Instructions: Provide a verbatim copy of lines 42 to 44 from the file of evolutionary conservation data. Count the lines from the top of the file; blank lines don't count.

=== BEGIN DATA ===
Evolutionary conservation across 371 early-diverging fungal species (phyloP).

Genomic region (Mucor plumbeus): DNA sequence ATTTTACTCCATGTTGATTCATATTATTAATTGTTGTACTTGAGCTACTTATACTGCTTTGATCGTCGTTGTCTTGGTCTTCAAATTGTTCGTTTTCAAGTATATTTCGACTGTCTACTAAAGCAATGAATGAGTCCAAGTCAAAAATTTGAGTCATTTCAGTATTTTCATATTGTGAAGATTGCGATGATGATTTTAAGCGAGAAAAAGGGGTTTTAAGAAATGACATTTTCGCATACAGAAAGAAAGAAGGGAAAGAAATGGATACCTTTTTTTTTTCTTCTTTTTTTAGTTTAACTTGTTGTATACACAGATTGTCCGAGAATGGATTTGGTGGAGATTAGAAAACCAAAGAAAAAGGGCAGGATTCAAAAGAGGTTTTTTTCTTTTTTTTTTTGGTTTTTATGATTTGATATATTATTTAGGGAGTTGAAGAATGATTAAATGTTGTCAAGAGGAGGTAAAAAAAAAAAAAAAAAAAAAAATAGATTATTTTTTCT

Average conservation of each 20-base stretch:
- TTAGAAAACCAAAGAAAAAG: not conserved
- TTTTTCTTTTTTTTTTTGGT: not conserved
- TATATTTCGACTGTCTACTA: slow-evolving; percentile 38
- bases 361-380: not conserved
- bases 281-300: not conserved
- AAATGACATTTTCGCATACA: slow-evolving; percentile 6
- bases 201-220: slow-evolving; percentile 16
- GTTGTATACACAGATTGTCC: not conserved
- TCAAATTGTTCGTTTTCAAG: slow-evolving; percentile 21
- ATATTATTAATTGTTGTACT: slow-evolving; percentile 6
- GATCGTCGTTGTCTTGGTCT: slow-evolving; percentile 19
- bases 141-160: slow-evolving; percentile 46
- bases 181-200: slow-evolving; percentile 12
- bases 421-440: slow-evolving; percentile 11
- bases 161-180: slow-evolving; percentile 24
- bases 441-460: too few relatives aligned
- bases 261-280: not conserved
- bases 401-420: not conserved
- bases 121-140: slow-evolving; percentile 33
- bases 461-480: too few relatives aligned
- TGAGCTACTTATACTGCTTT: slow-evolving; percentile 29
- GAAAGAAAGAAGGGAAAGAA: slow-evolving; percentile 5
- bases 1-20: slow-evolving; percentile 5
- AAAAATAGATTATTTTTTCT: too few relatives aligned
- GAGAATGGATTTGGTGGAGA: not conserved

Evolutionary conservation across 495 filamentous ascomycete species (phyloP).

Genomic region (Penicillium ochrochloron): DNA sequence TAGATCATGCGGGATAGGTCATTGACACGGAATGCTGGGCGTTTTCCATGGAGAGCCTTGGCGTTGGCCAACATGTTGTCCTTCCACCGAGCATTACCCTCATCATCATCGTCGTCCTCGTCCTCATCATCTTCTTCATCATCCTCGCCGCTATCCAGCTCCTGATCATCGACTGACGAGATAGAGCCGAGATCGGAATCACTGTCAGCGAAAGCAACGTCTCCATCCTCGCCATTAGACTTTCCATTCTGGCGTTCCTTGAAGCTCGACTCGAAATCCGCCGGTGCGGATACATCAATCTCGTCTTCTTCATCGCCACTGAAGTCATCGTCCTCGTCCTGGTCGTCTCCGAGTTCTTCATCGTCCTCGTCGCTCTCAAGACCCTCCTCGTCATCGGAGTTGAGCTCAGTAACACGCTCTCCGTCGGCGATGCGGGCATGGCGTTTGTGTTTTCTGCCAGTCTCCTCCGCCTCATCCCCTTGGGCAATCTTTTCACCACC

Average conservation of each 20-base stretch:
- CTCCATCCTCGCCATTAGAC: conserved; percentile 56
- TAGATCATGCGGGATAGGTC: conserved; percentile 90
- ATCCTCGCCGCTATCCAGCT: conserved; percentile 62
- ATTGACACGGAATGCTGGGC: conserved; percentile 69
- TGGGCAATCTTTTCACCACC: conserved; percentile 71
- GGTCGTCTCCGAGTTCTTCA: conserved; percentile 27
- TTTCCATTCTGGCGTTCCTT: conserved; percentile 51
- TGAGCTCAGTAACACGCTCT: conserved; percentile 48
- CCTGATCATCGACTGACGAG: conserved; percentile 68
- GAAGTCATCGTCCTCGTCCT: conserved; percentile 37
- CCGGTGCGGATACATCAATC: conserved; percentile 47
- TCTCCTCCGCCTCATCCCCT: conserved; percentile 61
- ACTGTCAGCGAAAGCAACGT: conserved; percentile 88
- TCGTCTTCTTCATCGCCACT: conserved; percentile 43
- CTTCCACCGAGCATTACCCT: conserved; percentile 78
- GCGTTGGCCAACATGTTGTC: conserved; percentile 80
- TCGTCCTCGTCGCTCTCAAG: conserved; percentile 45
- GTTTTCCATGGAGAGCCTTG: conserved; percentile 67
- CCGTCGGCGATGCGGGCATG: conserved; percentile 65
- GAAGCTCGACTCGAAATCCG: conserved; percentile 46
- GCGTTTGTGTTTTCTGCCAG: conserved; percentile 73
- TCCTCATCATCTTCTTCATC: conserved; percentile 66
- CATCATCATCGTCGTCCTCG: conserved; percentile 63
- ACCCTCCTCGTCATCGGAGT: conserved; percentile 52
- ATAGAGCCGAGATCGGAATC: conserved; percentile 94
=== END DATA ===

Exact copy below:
- CCGGTGCGGATACATCAATC: conserved; percentile 47
- TCTCCTCCGCCTCATCCCCT: conserved; percentile 61
- ACTGTCAGCGAAAGCAACGT: conserved; percentile 88